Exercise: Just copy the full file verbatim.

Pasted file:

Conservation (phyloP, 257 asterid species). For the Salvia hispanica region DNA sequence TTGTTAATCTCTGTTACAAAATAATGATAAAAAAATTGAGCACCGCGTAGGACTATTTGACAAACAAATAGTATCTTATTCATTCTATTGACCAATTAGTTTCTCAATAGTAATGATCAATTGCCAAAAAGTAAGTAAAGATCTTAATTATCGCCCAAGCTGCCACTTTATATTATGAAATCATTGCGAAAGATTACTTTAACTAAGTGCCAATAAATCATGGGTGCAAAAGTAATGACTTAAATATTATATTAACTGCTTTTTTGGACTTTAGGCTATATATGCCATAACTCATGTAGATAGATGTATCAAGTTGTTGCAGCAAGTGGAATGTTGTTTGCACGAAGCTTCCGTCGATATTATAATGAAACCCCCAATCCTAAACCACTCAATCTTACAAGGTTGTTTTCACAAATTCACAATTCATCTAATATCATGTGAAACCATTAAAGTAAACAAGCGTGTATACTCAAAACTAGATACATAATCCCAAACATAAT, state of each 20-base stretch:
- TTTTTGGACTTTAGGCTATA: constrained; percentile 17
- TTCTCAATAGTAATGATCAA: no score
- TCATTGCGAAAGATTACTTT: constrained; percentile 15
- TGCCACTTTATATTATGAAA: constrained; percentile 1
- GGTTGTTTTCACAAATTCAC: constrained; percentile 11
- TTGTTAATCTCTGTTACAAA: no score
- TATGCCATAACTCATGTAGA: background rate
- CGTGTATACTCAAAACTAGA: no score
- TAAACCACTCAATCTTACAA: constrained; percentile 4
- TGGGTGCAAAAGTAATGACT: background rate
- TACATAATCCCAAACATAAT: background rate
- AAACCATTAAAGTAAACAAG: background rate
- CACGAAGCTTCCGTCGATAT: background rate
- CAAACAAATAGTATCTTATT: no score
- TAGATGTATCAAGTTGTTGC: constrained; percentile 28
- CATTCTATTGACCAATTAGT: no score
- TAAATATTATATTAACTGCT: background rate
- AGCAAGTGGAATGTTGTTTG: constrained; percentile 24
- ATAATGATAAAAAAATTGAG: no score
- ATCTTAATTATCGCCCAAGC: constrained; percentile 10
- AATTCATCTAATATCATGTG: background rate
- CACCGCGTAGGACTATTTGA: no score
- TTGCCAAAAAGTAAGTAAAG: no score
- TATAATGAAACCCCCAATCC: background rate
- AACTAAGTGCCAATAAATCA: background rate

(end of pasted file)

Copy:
Conservation (phyloP, 257 asterid species). For the Salvia hispanica region DNA sequence TTGTTAATCTCTGTTACAAAATAATGATAAAAAAATTGAGCACCGCGTAGGACTATTTGACAAACAAATAGTATCTTATTCATTCTATTGACCAATTAGTTTCTCAATAGTAATGATCAATTGCCAAAAAGTAAGTAAAGATCTTAATTATCGCCCAAGCTGCCACTTTATATTATGAAATCATTGCGAAAGATTACTTTAACTAAGTGCCAATAAATCATGGGTGCAAAAGTAATGACTTAAATATTATATTAACTGCTTTTTTGGACTTTAGGCTATATATGCCATAACTCATGTAGATAGATGTATCAAGTTGTTGCAGCAAGTGGAATGTTGTTTGCACGAAGCTTCCGTCGATATTATAATGAAACCCCCAATCCTAAACCACTCAATCTTACAAGGTTGTTTTCACAAATTCACAATTCATCTAATATCATGTGAAACCATTAAAGTAAACAAGCGTGTATACTCAAAACTAGATACATAATCCCAAACATAAT, state of each 20-base stretch:
- TTTTTGGACTTTAGGCTATA: constrained; percentile 17
- TTCTCAATAGTAATGATCAA: no score
- TCATTGCGAAAGATTACTTT: constrained; percentile 15
- TGCCACTTTATATTATGAAA: constrained; percentile 1
- GGTTGTTTTCACAAATTCAC: constrained; percentile 11
- TTGTTAATCTCTGTTACAAA: no score
- TATGCCATAACTCATGTAGA: background rate
- CGTGTATACTCAAAACTAGA: no score
- TAAACCACTCAATCTTACAA: constrained; percentile 4
- TGGGTGCAAAAGTAATGACT: background rate
- TACATAATCCCAAACATAAT: background rate
- AAACCATTAAAGTAAACAAG: background rate
- CACGAAGCTTCCGTCGATAT: background rate
- CAAACAAATAGTATCTTATT: no score
- TAGATGTATCAAGTTGTTGC: constrained; percentile 28
- CATTCTATTGACCAATTAGT: no score
- TAAATATTATATTAACTGCT: background rate
- AGCAAGTGGAATGTTGTTTG: constrained; percentile 24
- ATAATGATAAAAAAATTGAG: no score
- ATCTTAATTATCGCCCAAGC: constrained; percentile 10
- AATTCATCTAATATCATGTG: background rate
- CACCGCGTAGGACTATTTGA: no score
- TTGCCAAAAAGTAAGTAAAG: no score
- TATAATGAAACCCCCAATCC: background rate
- AACTAAGTGCCAATAAATCA: background rate